History, reviews, opinions and stories about American Whiskeys and what makes them unique..
To legally be called Bourbon in the US, the whiskey must be:
• Made from a mash containing at least 51% but not more than 79% corn. The use of other grains, notably rye, barley and wheat is usually credited with the reason for different brands having a different flavor.*
• Must come out of the still at less than 80% alcohol by volume
• Must be stored in NEW, charred, white oak barrels at 62.5% or less alcohol by volume for a minimum of two years.
Similar to and often confused with Bourbon, Tennessee whiskey is made with a similar process but it's made in Tennessee and not Kentucky, doesn't use Kentucky Limestone water, and has a different filtration process.
Jack Daniel's is not bourbon; however, it's often served as such.
To be Kentucky Bourbon it must have been make and aged in Kentucky. There only a few bourbons that aren't Kentucky Bourbon.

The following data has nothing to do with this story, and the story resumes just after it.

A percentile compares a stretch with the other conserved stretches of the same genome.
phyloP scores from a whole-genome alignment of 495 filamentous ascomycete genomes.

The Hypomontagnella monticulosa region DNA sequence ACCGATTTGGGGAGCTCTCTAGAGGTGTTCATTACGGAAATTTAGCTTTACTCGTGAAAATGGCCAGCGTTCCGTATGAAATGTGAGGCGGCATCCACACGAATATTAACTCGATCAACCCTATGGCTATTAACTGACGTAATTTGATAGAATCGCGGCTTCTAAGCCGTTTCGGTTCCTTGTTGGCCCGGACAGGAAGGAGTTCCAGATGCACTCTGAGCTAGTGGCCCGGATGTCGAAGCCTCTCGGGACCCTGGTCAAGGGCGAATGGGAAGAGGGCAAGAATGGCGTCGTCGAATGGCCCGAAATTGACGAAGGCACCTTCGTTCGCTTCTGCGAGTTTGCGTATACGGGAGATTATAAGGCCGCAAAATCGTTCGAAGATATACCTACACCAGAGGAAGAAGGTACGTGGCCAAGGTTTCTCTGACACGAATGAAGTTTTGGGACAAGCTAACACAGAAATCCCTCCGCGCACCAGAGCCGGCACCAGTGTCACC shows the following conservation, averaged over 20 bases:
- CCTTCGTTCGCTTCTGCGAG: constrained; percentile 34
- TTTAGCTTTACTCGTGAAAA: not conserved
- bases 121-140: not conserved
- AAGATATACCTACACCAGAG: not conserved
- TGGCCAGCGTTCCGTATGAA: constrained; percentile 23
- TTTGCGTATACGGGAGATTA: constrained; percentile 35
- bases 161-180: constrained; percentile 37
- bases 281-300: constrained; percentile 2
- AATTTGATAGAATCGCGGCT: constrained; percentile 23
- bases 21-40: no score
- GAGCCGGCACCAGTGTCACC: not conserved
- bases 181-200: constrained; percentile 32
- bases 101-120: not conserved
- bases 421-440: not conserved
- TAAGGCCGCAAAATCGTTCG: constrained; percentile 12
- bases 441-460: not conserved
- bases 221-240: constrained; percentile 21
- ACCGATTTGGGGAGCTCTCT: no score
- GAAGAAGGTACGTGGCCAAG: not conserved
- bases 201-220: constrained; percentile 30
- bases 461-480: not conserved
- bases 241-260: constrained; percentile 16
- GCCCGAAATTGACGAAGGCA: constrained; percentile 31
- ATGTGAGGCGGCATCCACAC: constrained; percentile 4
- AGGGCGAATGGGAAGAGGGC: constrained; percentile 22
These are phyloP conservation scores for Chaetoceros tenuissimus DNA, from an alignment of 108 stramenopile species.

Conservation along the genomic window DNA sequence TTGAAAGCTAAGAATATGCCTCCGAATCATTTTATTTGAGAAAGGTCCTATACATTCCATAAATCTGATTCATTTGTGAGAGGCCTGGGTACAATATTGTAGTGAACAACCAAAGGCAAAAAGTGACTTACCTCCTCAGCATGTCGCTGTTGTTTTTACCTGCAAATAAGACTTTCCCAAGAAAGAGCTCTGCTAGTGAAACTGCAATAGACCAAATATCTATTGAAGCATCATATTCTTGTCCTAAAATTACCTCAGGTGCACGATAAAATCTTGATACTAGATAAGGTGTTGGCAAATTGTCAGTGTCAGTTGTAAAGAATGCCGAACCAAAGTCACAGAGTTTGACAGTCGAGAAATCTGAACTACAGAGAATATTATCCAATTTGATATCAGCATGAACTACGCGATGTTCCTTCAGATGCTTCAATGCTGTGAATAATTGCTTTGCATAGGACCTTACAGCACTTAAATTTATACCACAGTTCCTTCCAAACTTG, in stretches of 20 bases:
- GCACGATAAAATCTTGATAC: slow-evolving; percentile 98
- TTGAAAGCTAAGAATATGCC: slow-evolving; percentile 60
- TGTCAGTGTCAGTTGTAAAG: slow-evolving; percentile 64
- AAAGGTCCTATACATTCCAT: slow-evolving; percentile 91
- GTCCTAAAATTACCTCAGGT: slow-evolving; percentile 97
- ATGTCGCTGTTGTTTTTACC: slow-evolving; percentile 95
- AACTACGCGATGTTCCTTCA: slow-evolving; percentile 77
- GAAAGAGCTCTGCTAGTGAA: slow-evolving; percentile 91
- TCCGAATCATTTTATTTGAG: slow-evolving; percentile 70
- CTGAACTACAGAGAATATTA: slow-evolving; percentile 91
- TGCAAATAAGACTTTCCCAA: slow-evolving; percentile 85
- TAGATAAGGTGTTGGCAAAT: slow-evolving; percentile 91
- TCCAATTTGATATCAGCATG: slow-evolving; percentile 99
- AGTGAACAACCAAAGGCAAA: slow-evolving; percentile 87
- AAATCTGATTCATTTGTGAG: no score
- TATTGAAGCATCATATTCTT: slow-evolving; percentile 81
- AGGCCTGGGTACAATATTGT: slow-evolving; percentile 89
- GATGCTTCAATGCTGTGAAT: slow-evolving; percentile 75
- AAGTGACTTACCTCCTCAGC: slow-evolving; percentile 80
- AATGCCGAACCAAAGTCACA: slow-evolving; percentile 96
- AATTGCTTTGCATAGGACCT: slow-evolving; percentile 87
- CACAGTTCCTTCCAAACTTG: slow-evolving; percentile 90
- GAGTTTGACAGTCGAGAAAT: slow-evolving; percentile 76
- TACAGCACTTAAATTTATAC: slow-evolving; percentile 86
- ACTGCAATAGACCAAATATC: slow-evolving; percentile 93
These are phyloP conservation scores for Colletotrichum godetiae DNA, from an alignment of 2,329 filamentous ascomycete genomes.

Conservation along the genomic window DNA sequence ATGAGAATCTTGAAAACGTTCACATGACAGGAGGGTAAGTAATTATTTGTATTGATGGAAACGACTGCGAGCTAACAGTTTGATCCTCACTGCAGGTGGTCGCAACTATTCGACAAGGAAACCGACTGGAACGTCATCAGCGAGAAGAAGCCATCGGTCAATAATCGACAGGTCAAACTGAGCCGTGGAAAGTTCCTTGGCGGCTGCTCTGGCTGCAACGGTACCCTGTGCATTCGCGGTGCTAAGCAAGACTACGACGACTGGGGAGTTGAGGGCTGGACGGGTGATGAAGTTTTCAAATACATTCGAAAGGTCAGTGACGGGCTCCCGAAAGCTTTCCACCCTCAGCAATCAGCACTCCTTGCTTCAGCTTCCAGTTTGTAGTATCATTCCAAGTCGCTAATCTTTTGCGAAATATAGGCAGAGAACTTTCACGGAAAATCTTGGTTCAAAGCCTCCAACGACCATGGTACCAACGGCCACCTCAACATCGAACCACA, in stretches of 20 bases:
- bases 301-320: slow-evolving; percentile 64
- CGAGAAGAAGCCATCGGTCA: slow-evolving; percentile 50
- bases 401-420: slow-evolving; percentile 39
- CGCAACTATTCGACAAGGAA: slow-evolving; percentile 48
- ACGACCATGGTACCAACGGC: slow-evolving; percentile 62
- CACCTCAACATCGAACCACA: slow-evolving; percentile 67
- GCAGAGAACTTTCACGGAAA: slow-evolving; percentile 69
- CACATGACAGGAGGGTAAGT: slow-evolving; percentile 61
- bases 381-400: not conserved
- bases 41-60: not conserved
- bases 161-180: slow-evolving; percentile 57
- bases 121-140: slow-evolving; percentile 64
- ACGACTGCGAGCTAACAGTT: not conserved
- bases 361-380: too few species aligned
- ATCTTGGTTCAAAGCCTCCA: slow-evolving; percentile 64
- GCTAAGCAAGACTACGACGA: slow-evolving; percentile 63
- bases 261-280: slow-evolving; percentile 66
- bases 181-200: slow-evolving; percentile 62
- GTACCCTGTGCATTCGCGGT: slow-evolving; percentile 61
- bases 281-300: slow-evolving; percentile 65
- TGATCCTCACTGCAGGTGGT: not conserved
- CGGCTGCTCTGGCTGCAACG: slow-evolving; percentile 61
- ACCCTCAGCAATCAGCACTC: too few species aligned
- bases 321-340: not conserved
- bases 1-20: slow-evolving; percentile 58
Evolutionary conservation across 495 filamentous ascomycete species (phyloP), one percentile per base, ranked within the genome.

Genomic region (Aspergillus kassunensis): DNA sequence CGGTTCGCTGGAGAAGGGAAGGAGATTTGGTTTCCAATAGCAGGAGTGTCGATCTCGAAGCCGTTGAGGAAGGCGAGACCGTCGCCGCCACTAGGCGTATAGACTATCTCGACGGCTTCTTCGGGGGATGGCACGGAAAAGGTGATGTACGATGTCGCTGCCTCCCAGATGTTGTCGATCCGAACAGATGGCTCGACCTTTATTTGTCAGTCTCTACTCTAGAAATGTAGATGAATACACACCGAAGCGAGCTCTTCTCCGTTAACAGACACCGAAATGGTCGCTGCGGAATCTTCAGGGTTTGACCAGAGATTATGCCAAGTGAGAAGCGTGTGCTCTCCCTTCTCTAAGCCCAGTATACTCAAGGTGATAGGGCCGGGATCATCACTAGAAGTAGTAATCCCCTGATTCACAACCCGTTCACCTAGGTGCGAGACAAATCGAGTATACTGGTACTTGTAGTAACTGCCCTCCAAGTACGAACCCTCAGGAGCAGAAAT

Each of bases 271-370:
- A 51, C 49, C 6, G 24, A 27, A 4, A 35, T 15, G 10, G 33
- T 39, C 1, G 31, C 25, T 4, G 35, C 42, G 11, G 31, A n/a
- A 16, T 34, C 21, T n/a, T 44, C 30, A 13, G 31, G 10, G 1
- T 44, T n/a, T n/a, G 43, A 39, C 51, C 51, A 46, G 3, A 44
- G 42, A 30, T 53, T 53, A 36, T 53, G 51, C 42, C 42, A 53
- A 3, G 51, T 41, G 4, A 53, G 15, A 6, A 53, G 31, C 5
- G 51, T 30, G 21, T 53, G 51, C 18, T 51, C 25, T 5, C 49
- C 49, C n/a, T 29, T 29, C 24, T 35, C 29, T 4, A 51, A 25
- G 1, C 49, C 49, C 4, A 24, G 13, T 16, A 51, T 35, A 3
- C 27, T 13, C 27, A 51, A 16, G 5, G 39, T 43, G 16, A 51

To be Kentucky Straight Bourbon Whiskey all of the whiskey in the bottle must not be blended with any other whiskey.
Not aged or not bottled in Kentucky or Tennessee
Does not meet the requirements of being a Bourbon.
Mash containing at least 51% rye gain.
Must be mashed, distilled, and aged in Canada. If sold in the Canada it must be aged at least three years in a wooden barrel of less than 700 Liter (185 US gallons) capacity. The barrels to not have to be new or charred. Most Canadian Whiskey is Rye Whiskey and most are blends of more than one Canadian Whiskey.
We won't be taking very much about Scotch Whiskey. The distilling method used for Scotch is the Grand Daddy of Bourbon. There the similarity ends. Scotch is made from Barley. The water is peaty. Ageing is done in USED Bourbon or Sherry barrels. In the US, drinking Scotch is a social status thing.
Krupnikas - Baltic Style Liqueur
* This is just marketing hype. All whiskey comes off the still as nothing but alcohol and water - pure "moonshine". Ingredients have little, if anything, to do with the flavor. The wood the barrel is make from, how charcoaled the barrel is, how long it's aged, the climate where it's aged, whether or not the barrels are rotated during aging, new vs. used barrels and the water that's added are what determine the flavor. In the case of Tennessee whisky, you can also add how much charcoal is added to the barrel in the name of "filtering".